Gender gap in negotiation skill and style emerges in early childhood, BU researchers find

Gender gap in negotiation skill and style emerges in early childhood, BU researchers find

by Freya Lucas

April 01, 2021

Differences in the ways that boys and girls negotiate with adults of either sex emerge as early as eight years of age, researchers from Boston College have found after working with children from four to nine years of age. 

 

The findings, researchers say, shed new light on the wage gap women face in the workforce, showing that when girls in the study were asked to negotiate with a male evaluator the gap in the things they asked for was not only less than boys in the same cohort, but also less than what they asked for when negotiating with a female evaluator.

 

Researchers say this study is the first to identify a gender gap in negotiation among children, with Associate Professor of Psychology and Neuroscience Katherine McAuliffe saying that while there is still “much more work to be done” the study illustrates that young girls should be taught advocacy skills in the context of negotiation much earlier in life. 

 

The findings, she continued “point to a disparity that takes root in childhood which may help explain the well-documented gender gap in pay that separates women and men.”

 

Associate Professor McAuliffe, along with fellow researcher Sophie Arnold, said the findings reveal a need to determine if cultural signals sent to girls are to blame and whether there should be interventions in childhood to ensure that both girls and boys feel comfortable advocating for themselves, regardless of the gender of the person with whom they are talking.

 

Between the ages of four and seven years, boys and girls performed equally, Ms Arnold noted, but a shift emerged at eight years, where girls began to request less than boys when negotiating with a man. 

“It’s not that girls are negotiating less overall — it’s only when children are negotiating with a man that we see these gender differences emerge,” she explained.

Prior studies of adults have found gender differences in negotiation, but could not explain their origins, the authors said. 

 

“Learning when these gender differences emerge is imperative for understanding what individual and societal factors lead to these gender differences in adulthood,” both Ms Arnold and Associate Professor McAuliffe said.

 

Real world scenarios

 

The experiments were modeled on real-world scenarios. In phase one, children completed a task and then were allowed to ask for as many stickers as they liked as a reward. Unbeknownst to them, the evaluator would always accept requests for two stickers or less, and always reject requests above that threshold. If a request was rejected, negotiations would progress to the next phase.

 

In the second phase, the evaluator explained the rules of negotiation to the children and spelled out how their next sticker requests could be handled in a way that highlighted the risk and reward inherent to negotiations.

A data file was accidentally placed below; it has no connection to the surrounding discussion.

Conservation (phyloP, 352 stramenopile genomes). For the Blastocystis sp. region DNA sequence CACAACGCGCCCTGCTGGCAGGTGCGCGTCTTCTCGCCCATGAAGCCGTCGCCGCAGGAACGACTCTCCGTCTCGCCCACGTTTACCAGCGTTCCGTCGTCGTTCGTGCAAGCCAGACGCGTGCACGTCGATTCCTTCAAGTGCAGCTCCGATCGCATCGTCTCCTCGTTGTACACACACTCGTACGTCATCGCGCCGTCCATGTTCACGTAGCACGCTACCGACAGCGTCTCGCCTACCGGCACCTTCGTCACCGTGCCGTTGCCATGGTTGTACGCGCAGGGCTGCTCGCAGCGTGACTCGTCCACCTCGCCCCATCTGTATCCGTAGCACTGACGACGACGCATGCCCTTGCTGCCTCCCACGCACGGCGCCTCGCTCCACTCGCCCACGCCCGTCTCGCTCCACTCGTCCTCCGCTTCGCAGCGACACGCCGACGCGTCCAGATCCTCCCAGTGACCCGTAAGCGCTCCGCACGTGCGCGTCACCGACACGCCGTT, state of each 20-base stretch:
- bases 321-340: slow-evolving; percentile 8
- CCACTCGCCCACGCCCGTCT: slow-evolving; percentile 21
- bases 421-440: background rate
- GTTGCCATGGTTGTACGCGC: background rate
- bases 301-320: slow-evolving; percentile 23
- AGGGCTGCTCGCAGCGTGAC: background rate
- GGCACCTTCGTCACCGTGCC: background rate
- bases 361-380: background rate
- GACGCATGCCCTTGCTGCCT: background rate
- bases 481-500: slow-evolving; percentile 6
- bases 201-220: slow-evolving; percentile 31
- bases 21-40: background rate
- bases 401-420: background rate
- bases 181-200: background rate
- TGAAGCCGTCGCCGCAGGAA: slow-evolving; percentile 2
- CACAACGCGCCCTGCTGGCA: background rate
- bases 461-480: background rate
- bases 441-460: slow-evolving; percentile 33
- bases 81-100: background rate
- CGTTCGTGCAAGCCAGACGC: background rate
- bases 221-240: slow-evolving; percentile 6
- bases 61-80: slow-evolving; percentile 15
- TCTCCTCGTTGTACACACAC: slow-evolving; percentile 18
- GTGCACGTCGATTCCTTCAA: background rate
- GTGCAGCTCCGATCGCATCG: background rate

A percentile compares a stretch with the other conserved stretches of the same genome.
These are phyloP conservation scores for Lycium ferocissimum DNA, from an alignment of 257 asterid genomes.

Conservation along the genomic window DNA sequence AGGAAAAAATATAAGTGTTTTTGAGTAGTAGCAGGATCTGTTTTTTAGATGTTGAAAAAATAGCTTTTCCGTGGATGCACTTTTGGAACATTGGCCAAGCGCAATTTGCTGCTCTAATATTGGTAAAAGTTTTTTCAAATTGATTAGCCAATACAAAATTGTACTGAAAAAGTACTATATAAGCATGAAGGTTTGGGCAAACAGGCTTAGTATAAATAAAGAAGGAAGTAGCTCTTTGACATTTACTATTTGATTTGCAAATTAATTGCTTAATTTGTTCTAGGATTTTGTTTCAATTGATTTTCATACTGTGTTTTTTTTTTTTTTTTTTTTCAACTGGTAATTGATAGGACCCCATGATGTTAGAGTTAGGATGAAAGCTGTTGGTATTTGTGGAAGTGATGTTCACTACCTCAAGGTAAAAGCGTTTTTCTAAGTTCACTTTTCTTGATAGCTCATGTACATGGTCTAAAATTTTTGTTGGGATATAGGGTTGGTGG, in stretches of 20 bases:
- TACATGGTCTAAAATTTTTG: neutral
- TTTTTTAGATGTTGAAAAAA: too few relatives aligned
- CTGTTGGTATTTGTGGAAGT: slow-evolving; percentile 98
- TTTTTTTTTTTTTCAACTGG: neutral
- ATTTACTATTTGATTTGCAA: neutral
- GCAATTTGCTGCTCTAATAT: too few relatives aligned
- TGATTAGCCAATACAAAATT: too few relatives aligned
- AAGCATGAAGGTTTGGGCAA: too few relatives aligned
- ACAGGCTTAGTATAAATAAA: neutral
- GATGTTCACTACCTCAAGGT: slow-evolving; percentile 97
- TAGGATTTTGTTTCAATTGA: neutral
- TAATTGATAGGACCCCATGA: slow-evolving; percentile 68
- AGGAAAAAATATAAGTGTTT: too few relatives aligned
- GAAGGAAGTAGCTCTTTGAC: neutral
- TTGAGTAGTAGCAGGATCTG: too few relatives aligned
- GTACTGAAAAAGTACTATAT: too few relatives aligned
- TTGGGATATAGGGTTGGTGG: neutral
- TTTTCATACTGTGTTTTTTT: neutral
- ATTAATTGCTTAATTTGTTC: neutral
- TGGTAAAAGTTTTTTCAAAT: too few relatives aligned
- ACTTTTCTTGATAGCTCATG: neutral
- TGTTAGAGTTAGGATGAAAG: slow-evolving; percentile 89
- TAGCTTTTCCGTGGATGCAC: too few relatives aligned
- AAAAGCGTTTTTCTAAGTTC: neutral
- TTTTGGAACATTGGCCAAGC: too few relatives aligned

The results revealed a significant interaction between age, participant gender, and evaluator gender. For girls, the number of stickers initially requested decreased with age when the evaluator was a male. When the evaluator was female, girls requested more stickers with age.

 

Boys, on the other hand, made requests that did not change with age or the gender of the evaluator.

 

Persistence and other findings

 

In measuring persistence, a proxy for negotiation length, the study found that girls’ persistence decreased with age when the evaluator was male, but remained the same with age when the evaluator was female. For boys, persistence did not change with age or depending on the gender of the evaluator.

 

“Older girls in our paradigm differed from boys in how much they were willing to ask for from a male evaluator, showing a striking resemblance to findings in adults,” the researchers noted. 

 

The findings, they concluded, add negotiation to the list of early-developing gendered behaviors that may lead to and magnify the wage gap in adulthood.

 

Next steps for the researchers include trying to determine why these differences emerge, as well as potential research avenues into status and gender stereotypes. 

 

“It could be the case that the gender differences observed in this study are not unique to gender but reflect a more general dynamic due to perceived status of social groups: Namely, that individuals perceived to be a part of a lower status group (in the United States, with respect to gender, this would be girls or women) request less from individuals who are perceived to be part of a higher status group (men),” they speculate.

 

“With respect to gender stereotypes, it could be that girls are adopting gender stereotypes about communality or modesty that in turn shape their behavior with men. More research is needed to understand how these avenues contribute to the development of gender differences in negotiation.” 

 

To access the findings in full, please see here

PRINT